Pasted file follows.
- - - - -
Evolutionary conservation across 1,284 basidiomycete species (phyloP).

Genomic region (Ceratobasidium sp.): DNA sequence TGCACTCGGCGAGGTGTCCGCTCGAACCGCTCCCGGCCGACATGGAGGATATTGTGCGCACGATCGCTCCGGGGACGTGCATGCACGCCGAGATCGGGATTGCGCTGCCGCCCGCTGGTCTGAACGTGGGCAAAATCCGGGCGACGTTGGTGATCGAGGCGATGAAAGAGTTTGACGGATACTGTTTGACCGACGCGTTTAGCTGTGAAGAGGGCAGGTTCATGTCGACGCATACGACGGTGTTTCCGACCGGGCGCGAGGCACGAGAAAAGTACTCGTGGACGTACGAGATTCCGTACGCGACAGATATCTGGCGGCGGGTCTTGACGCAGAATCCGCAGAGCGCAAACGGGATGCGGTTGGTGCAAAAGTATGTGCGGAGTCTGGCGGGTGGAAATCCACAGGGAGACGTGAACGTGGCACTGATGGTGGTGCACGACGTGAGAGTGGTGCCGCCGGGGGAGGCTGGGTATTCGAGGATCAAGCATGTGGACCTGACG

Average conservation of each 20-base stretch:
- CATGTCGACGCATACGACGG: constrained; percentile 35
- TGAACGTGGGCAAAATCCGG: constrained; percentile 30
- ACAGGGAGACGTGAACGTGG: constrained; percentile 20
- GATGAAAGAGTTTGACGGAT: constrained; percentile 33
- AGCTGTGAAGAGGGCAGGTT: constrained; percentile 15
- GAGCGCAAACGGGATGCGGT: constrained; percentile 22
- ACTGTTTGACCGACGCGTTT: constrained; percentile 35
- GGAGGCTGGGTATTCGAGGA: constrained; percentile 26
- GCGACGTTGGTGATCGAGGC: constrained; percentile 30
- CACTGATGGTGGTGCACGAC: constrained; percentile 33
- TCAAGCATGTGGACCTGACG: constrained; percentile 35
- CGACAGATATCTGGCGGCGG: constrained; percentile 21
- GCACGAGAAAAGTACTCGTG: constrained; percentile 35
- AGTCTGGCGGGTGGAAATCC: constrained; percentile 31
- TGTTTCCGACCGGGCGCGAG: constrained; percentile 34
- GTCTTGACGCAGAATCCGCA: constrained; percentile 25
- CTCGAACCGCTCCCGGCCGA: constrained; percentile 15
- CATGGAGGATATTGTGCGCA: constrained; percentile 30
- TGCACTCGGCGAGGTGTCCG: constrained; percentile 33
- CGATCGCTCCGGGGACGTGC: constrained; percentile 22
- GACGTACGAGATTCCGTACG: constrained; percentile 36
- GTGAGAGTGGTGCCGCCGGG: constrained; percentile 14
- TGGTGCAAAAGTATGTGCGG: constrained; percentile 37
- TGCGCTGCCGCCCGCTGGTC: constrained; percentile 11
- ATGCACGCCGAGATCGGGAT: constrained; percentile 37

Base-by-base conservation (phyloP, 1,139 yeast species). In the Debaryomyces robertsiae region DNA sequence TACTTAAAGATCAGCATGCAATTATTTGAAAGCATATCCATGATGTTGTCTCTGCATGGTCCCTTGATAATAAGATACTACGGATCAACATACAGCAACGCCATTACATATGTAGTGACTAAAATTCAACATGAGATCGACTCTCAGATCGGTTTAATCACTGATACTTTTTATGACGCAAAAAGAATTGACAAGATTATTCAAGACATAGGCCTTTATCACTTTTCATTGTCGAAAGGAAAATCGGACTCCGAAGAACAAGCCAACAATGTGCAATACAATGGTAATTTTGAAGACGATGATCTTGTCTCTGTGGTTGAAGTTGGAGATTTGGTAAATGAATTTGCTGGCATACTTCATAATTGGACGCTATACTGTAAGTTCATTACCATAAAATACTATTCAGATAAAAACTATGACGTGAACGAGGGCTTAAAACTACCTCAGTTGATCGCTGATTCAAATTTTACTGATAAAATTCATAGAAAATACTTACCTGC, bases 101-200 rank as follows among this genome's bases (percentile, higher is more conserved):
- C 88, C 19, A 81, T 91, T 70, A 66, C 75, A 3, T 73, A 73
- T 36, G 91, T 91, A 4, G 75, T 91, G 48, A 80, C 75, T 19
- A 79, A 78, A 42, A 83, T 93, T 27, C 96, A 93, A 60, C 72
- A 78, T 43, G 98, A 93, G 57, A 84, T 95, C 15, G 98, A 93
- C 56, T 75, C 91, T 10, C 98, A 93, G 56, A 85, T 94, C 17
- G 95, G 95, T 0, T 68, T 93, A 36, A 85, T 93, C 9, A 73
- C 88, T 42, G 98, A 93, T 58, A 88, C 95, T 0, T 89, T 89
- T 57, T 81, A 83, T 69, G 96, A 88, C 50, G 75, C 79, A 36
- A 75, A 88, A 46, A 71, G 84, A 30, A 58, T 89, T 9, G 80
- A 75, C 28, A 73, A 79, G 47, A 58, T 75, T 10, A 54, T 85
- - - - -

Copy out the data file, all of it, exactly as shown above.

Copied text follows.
Evolutionary conservation across 1,284 basidiomycete species (phyloP).

Genomic region (Ceratobasidium sp.): DNA sequence TGCACTCGGCGAGGTGTCCGCTCGAACCGCTCCCGGCCGACATGGAGGATATTGTGCGCACGATCGCTCCGGGGACGTGCATGCACGCCGAGATCGGGATTGCGCTGCCGCCCGCTGGTCTGAACGTGGGCAAAATCCGGGCGACGTTGGTGATCGAGGCGATGAAAGAGTTTGACGGATACTGTTTGACCGACGCGTTTAGCTGTGAAGAGGGCAGGTTCATGTCGACGCATACGACGGTGTTTCCGACCGGGCGCGAGGCACGAGAAAAGTACTCGTGGACGTACGAGATTCCGTACGCGACAGATATCTGGCGGCGGGTCTTGACGCAGAATCCGCAGAGCGCAAACGGGATGCGGTTGGTGCAAAAGTATGTGCGGAGTCTGGCGGGTGGAAATCCACAGGGAGACGTGAACGTGGCACTGATGGTGGTGCACGACGTGAGAGTGGTGCCGCCGGGGGAGGCTGGGTATTCGAGGATCAAGCATGTGGACCTGACG

Average conservation of each 20-base stretch:
- CATGTCGACGCATACGACGG: constrained; percentile 35
- TGAACGTGGGCAAAATCCGG: constrained; percentile 30
- ACAGGGAGACGTGAACGTGG: constrained; percentile 20
- GATGAAAGAGTTTGACGGAT: constrained; percentile 33
- AGCTGTGAAGAGGGCAGGTT: constrained; percentile 15
- GAGCGCAAACGGGATGCGGT: constrained; percentile 22
- ACTGTTTGACCGACGCGTTT: constrained; percentile 35
- GGAGGCTGGGTATTCGAGGA: constrained; percentile 26
- GCGACGTTGGTGATCGAGGC: constrained; percentile 30
- CACTGATGGTGGTGCACGAC: constrained; percentile 33
- TCAAGCATGTGGACCTGACG: constrained; percentile 35
- CGACAGATATCTGGCGGCGG: constrained; percentile 21
- GCACGAGAAAAGTACTCGTG: constrained; percentile 35
- AGTCTGGCGGGTGGAAATCC: constrained; percentile 31
- TGTTTCCGACCGGGCGCGAG: constrained; percentile 34
- GTCTTGACGCAGAATCCGCA: constrained; percentile 25
- CTCGAACCGCTCCCGGCCGA: constrained; percentile 15
- CATGGAGGATATTGTGCGCA: constrained; percentile 30
- TGCACTCGGCGAGGTGTCCG: constrained; percentile 33
- CGATCGCTCCGGGGACGTGC: constrained; percentile 22
- GACGTACGAGATTCCGTACG: constrained; percentile 36
- GTGAGAGTGGTGCCGCCGGG: constrained; percentile 14
- TGGTGCAAAAGTATGTGCGG: constrained; percentile 37
- TGCGCTGCCGCCCGCTGGTC: constrained; percentile 11
- ATGCACGCCGAGATCGGGAT: constrained; percentile 37

Base-by-base conservation (phyloP, 1,139 yeast species). In the Debaryomyces robertsiae region DNA sequence TACTTAAAGATCAGCATGCAATTATTTGAAAGCATATCCATGATGTTGTCTCTGCATGGTCCCTTGATAATAAGATACTACGGATCAACATACAGCAACGCCATTACATATGTAGTGACTAAAATTCAACATGAGATCGACTCTCAGATCGGTTTAATCACTGATACTTTTTATGACGCAAAAAGAATTGACAAGATTATTCAAGACATAGGCCTTTATCACTTTTCATTGTCGAAAGGAAAATCGGACTCCGAAGAACAAGCCAACAATGTGCAATACAATGGTAATTTTGAAGACGATGATCTTGTCTCTGTGGTTGAAGTTGGAGATTTGGTAAATGAATTTGCTGGCATACTTCATAATTGGACGCTATACTGTAAGTTCATTACCATAAAATACTATTCAGATAAAAACTATGACGTGAACGAGGGCTTAAAACTACCTCAGTTGATCGCTGATTCAAATTTTACTGATAAAATTCATAGAAAATACTTACCTGC, bases 101-200 rank as follows among this genome's bases (percentile, higher is more conserved):
- C 88, C 19, A 81, T 91, T 70, A 66, C 75, A 3, T 73, A 73
- T 36, G 91, T 91, A 4, G 75, T 91, G 48, A 80, C 75, T 19
- A 79, A 78, A 42, A 83, T 93, T 27, C 96, A 93, A 60, C 72
- A 78, T 43, G 98, A 93, G 57, A 84, T 95, C 15, G 98, A 93
- C 56, T 75, C 91, T 10, C 98, A 93, G 56, A 85, T 94, C 17
- G 95, G 95, T 0, T 68, T 93, A 36, A 85, T 93, C 9, A 73
- C 88, T 42, G 98, A 93, T 58, A 88, C 95, T 0, T 89, T 89
- T 57, T 81, A 83, T 69, G 96, A 88, C 50, G 75, C 79, A 36
- A 75, A 88, A 46, A 71, G 84, A 30, A 58, T 89, T 9, G 80
- A 75, C 28, A 73, A 79, G 47, A 58, T 75, T 10, A 54, T 85